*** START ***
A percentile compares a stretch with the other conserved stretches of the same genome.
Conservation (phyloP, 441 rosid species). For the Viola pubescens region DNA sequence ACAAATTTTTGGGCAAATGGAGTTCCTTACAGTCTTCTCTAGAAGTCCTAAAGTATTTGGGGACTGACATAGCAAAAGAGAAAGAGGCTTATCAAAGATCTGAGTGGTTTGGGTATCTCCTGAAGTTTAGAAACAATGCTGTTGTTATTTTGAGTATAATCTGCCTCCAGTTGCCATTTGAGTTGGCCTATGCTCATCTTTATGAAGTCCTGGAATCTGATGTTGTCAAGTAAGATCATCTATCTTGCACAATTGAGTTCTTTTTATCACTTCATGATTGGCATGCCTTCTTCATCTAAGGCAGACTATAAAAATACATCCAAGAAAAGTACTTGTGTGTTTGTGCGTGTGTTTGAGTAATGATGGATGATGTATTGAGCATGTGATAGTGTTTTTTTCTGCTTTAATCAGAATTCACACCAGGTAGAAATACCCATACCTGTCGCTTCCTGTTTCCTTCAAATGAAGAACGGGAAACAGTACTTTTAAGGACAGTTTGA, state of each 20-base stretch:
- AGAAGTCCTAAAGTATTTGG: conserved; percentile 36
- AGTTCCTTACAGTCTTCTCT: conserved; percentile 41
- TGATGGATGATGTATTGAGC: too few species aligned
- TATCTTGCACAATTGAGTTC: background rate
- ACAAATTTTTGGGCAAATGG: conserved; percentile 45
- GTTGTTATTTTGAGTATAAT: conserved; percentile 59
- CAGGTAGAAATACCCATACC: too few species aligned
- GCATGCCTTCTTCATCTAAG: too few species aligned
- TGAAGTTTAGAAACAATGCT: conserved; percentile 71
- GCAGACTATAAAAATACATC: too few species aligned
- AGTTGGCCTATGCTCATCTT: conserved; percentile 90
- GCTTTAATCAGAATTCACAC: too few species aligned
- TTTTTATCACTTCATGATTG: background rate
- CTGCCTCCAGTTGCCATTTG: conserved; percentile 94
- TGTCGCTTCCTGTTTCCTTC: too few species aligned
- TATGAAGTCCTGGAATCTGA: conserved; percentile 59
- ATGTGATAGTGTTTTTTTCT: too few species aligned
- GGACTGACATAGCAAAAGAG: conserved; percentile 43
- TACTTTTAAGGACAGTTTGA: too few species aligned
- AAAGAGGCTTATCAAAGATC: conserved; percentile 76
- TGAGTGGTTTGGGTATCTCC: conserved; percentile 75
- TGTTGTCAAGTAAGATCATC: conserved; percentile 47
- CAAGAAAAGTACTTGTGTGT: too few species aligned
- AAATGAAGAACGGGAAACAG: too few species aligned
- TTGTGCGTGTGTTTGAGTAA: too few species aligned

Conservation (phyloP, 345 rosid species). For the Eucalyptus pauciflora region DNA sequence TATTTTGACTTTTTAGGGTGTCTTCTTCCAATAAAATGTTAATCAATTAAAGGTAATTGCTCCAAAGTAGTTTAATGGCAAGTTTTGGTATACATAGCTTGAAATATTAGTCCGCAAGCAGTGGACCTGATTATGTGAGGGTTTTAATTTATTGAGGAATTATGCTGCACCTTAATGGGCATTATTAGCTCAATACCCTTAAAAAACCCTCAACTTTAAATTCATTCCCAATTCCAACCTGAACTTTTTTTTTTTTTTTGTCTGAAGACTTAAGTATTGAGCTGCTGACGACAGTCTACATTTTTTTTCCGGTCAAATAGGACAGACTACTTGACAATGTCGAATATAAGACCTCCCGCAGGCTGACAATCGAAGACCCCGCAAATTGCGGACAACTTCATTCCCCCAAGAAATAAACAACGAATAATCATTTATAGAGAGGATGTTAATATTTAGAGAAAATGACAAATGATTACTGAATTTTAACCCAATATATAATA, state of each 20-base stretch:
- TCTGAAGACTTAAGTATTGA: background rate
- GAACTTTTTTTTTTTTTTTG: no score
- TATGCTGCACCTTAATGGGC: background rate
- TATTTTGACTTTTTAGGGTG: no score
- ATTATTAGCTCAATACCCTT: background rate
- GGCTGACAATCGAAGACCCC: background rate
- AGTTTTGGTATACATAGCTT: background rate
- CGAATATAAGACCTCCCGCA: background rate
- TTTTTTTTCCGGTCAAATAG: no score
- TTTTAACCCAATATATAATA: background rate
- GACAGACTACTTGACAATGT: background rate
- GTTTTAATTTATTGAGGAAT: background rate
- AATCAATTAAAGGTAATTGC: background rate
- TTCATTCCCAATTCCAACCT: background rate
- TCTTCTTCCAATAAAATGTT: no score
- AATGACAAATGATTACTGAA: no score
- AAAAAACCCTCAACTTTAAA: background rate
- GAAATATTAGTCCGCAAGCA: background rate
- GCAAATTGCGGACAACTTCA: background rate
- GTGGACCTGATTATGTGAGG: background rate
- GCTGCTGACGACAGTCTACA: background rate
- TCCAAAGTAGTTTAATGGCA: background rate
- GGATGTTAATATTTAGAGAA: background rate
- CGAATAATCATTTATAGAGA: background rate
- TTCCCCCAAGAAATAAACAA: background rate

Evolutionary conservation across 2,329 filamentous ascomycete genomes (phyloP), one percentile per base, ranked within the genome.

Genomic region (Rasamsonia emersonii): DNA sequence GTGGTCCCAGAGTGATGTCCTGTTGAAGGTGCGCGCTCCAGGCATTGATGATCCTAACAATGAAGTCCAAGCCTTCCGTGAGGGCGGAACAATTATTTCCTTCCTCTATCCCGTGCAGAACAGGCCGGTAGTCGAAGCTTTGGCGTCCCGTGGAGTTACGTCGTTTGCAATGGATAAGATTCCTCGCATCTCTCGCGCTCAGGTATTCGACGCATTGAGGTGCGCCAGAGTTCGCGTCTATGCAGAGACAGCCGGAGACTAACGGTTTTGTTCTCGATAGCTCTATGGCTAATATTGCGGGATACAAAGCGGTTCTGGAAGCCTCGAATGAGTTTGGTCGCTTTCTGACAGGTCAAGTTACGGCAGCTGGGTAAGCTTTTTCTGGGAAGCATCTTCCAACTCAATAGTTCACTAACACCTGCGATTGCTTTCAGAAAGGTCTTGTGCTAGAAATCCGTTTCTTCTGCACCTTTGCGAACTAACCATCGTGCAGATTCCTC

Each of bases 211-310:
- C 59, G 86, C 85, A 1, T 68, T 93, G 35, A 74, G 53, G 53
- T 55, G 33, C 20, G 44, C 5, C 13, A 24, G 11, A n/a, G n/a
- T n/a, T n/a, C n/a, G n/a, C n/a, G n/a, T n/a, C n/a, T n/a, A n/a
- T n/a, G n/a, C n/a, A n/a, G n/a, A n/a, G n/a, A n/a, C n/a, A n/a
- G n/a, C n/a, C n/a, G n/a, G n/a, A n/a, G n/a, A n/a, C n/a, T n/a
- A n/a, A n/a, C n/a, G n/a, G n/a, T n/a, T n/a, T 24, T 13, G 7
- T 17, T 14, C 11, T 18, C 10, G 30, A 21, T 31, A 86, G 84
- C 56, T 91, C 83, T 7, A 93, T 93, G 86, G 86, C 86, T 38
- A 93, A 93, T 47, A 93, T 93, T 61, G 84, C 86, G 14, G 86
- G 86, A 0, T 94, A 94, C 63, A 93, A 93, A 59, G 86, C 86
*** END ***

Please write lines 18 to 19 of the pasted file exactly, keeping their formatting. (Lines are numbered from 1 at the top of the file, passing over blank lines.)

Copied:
- TATGAAGTCCTGGAATCTGA: conserved; percentile 59
- ATGTGATAGTGTTTTTTTCT: too few species aligned